Single-cell genomics is a powerful tool for exploring the genetic makeup of environmental microorganisms, the vast majority of which are difficult, if not impossible, to cultivate with current approaches. Here we present a comprehensive protocol for obtaining genomes from uncultivated environmental microbes via high-throughput single-cell isolation by FACS. The protocol encompasses the preservation and pretreatment of differing environmental samples, followed by the physical separation, lysis, whole-genome amplification and 16S rRNA–based identification of individual bacterial and archaeal cells. The described procedure can be performed with standard molecular biology equipment and a FACS machine. It takes <12 h of bench time over a 4-d time period, and it generates up to 1 μg of genomic DNA from an individual microbial cell, which is suitable for downstream applications such as PCR amplification and shotgun sequencing. The completeness of the recovered genomes varies, with an average of ∼50%.
The majority of all sequenced bacterial and archaeal genomes belong to only four bacterial phyla, severely skewing our view of microbial genetic diversity1. This bias partly results from our inability to cultivate most microbes2, which is a necessary step for traditional whole-genome sequencing. Through cultivation-independent approaches, namely the assembly and binning of metagenome shotgun sequencing data3,4 and single-cell genomics (SCG)5,6, one can now access the genetic makeup of uncultivated microbes. Both methods bypass the conventional cultivation step, and they can be applied directly to environmental samples. Natural populations that have a high degree of genomic heterogeneity will be more accessible through SCG than through metagenomics, as cross-assembly of multiple strains is avoided. The ability to assign genome fragments to a particular single cell makes SCG a powerful tool to explore the genetic diversity and metabolic potential of uncultivated environmental microorganisms.
By applying the protocol described here, we successfully amplified genomes from 201 single cells belonging to 29 mostly uncharted branches of the tree of life1. This enabled us to explore their phylogenetic relationships and to discover novel metabolic features of microbial dark matter, groups with no cultivated representatives. The reference genomes generated by SCG also facilitate the interpretation of metagenomic data sets. For example, we demonstrated that single-cell genomes from uncultivated phyla substantially improve the phylogenetic anchoring of metagenomic reads1. Mapping of metagenome sequences to single-cell genomes has not only been applied to validating metagenome assembly and binning7 but also to subsequently improving the single-cell assemblies, as has been shown for SR1 bacteria, atribacteria and ammonia-oxidizing archaea8,9,10. Other studies successfully used fragment recruitment by single-cell genomes to investigate biogeographic distribution of uncultivated, marine taxa11,12. Although the bulk of the studies using FACS-enabled SCG have focused on bacteria and archaea, this protocol can also be adapted to microbial eukaryotes13 and mammalian cells14.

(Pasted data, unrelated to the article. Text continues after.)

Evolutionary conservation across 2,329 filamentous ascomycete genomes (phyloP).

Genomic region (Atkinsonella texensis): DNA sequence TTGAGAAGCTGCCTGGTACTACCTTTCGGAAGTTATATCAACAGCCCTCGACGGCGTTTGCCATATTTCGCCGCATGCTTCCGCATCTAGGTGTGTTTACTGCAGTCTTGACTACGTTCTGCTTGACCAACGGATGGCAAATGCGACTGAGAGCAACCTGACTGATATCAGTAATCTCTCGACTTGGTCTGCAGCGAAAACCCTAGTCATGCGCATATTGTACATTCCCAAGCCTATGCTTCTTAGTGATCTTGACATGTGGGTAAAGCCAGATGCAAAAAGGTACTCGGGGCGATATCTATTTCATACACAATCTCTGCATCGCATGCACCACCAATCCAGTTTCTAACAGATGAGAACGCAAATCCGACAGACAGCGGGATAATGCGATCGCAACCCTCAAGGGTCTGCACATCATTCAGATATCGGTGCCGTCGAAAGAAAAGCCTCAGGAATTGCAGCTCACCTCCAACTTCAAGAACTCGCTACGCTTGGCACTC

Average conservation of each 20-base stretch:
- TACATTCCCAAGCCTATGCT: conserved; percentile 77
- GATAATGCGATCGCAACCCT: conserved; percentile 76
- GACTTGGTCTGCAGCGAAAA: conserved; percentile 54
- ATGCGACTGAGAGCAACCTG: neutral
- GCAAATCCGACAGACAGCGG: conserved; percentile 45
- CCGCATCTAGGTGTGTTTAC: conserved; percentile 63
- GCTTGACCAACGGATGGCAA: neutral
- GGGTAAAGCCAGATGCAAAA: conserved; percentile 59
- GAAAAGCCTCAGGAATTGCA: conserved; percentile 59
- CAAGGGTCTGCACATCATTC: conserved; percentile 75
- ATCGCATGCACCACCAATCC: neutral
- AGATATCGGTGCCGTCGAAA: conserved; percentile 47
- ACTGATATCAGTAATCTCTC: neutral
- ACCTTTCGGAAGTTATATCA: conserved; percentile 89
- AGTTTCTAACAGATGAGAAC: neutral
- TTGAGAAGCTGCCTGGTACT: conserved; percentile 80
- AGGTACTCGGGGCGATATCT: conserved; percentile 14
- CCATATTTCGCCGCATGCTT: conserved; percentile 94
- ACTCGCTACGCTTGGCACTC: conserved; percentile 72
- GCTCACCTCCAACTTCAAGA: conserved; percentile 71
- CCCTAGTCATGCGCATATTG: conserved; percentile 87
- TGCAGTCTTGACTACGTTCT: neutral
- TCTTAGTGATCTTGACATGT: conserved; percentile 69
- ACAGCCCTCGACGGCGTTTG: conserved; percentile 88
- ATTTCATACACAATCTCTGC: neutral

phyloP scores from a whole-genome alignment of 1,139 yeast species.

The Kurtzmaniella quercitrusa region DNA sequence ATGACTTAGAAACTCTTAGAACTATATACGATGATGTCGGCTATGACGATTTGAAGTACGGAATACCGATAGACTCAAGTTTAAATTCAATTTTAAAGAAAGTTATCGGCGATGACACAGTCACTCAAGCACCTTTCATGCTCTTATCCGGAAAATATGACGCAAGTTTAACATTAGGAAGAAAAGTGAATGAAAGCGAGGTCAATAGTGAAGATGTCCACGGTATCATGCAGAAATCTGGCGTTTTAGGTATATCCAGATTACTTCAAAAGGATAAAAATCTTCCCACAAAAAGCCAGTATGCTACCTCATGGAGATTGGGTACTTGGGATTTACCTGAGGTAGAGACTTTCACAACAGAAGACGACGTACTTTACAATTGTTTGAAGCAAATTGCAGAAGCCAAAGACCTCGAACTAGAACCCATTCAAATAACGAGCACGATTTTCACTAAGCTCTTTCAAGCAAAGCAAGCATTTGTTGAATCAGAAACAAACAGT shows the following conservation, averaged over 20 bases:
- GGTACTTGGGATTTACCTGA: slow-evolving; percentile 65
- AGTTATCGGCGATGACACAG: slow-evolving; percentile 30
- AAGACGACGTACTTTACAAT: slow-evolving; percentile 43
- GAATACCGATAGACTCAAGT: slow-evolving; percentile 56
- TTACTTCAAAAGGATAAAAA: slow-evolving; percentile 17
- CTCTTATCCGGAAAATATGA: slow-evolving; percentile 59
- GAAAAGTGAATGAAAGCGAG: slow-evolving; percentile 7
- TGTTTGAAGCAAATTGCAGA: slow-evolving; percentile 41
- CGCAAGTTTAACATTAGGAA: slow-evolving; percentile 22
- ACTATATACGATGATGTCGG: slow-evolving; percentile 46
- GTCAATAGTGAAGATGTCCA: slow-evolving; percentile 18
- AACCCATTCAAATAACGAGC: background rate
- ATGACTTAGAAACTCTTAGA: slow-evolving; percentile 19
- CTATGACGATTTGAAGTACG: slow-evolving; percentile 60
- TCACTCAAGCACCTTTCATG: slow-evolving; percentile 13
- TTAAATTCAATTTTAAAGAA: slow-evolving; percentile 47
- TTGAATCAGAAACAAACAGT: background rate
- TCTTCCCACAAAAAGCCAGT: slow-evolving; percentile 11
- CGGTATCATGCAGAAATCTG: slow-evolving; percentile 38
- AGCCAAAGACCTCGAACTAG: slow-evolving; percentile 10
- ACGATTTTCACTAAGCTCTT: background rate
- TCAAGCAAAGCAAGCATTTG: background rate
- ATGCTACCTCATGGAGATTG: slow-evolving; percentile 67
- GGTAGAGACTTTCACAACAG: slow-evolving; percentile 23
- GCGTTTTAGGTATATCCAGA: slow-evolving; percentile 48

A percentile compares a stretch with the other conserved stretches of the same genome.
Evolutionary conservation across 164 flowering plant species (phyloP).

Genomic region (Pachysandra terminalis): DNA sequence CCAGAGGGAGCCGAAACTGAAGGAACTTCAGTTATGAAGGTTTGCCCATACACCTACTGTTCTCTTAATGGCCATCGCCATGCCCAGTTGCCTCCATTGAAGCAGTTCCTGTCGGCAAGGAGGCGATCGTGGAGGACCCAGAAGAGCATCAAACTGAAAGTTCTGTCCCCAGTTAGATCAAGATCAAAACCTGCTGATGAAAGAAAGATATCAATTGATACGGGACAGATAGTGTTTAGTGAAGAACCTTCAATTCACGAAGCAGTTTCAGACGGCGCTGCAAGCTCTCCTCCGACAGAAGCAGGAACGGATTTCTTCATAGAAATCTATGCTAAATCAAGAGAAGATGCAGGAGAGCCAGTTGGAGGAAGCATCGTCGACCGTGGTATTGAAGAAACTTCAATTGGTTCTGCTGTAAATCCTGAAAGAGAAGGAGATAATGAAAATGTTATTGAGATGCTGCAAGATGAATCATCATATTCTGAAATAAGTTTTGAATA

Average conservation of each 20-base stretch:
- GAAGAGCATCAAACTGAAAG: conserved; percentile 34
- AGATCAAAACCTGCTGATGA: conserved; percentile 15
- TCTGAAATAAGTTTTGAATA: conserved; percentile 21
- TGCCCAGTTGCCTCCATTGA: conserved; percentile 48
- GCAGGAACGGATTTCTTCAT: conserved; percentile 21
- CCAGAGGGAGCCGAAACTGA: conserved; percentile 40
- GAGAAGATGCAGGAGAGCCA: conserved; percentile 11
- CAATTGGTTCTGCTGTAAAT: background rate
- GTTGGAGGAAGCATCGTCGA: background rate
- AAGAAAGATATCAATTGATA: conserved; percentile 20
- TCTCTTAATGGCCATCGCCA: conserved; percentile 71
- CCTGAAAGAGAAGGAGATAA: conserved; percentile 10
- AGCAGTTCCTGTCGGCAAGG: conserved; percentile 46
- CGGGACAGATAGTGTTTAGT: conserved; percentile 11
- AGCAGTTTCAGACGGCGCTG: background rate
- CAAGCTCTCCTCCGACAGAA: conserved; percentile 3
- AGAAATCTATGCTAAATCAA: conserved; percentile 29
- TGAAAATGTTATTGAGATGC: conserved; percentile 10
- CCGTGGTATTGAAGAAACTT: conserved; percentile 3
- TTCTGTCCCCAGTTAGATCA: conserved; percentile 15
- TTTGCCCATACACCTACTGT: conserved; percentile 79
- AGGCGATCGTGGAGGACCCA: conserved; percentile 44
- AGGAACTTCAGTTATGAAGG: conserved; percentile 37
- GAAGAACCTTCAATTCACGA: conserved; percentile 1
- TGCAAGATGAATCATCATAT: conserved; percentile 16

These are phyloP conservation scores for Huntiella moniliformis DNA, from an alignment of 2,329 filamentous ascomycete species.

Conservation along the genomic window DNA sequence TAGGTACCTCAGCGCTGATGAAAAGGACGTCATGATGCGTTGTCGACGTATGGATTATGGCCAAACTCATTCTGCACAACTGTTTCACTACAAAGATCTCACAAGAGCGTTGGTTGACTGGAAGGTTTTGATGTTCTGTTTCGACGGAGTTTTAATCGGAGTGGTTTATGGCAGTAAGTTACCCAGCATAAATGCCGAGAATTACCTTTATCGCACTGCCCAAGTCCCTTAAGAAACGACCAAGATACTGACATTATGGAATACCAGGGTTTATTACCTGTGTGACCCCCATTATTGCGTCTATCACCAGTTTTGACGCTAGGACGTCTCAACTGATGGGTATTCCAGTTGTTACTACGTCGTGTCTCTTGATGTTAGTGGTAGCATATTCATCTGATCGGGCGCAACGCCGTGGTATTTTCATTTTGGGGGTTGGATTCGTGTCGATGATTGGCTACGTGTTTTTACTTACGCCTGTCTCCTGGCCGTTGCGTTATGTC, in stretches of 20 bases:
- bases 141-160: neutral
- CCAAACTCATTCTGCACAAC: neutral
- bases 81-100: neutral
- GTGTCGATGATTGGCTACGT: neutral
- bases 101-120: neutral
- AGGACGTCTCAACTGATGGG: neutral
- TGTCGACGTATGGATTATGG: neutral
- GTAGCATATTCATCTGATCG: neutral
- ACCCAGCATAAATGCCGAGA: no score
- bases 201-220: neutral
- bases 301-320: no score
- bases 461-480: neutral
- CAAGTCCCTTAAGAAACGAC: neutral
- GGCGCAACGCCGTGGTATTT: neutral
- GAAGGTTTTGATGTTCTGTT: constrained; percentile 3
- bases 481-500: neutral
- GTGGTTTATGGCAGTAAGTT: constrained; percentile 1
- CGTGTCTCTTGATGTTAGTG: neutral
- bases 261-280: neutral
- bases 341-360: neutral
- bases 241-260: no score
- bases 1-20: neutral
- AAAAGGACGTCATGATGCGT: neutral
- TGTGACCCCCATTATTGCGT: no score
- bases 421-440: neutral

Several different methods for the isolation of single cells for SCG exist (for a review, see ref. 5), including serial dilution15, micromanipulation16, optofluidics (optical tweezing in conjunction with microfluidics17) and laser-capture microdissection of tissue samples18. Key advantages of optofluidics include the ability to capture the cell morphology and the reduced reaction volumes within the microfluidic chambers17. The main disadvantage is the lower throughput compared with FACS. Owing to its high speed and throughput and its ability to separate individual environmental cells on the basis of various cellular properties (e.g., size, fluorescence, granularity), FACS has become the preferred method for single-cell isolation in the context of SCG. The major limitation is the inability to visually inspect a cell and to minimize reaction volumes to nanogram range. FACS has also been successfully applied to populations. A recent protocol describes the use of FACS to enrich uncultivated symbiont populations19. The enriched pool of symbiont cells can undergo whole-genome amplification (WGA) followed by sequencing, yielding a population genome assembly or a homogeneous draft assembly in the case of a clonal population.
Here we describe a protocol for obtaining genomes from individual, uncultivated environmental microorganisms by using random isolation of single cells by FACS. The protocol outlines the pretreatment of environmental samples, cryopreservation and the physical separation of individual cells, followed by lysis, WGA of the genomic DNA and 16S rRNA gene–based identification (Fig. 1).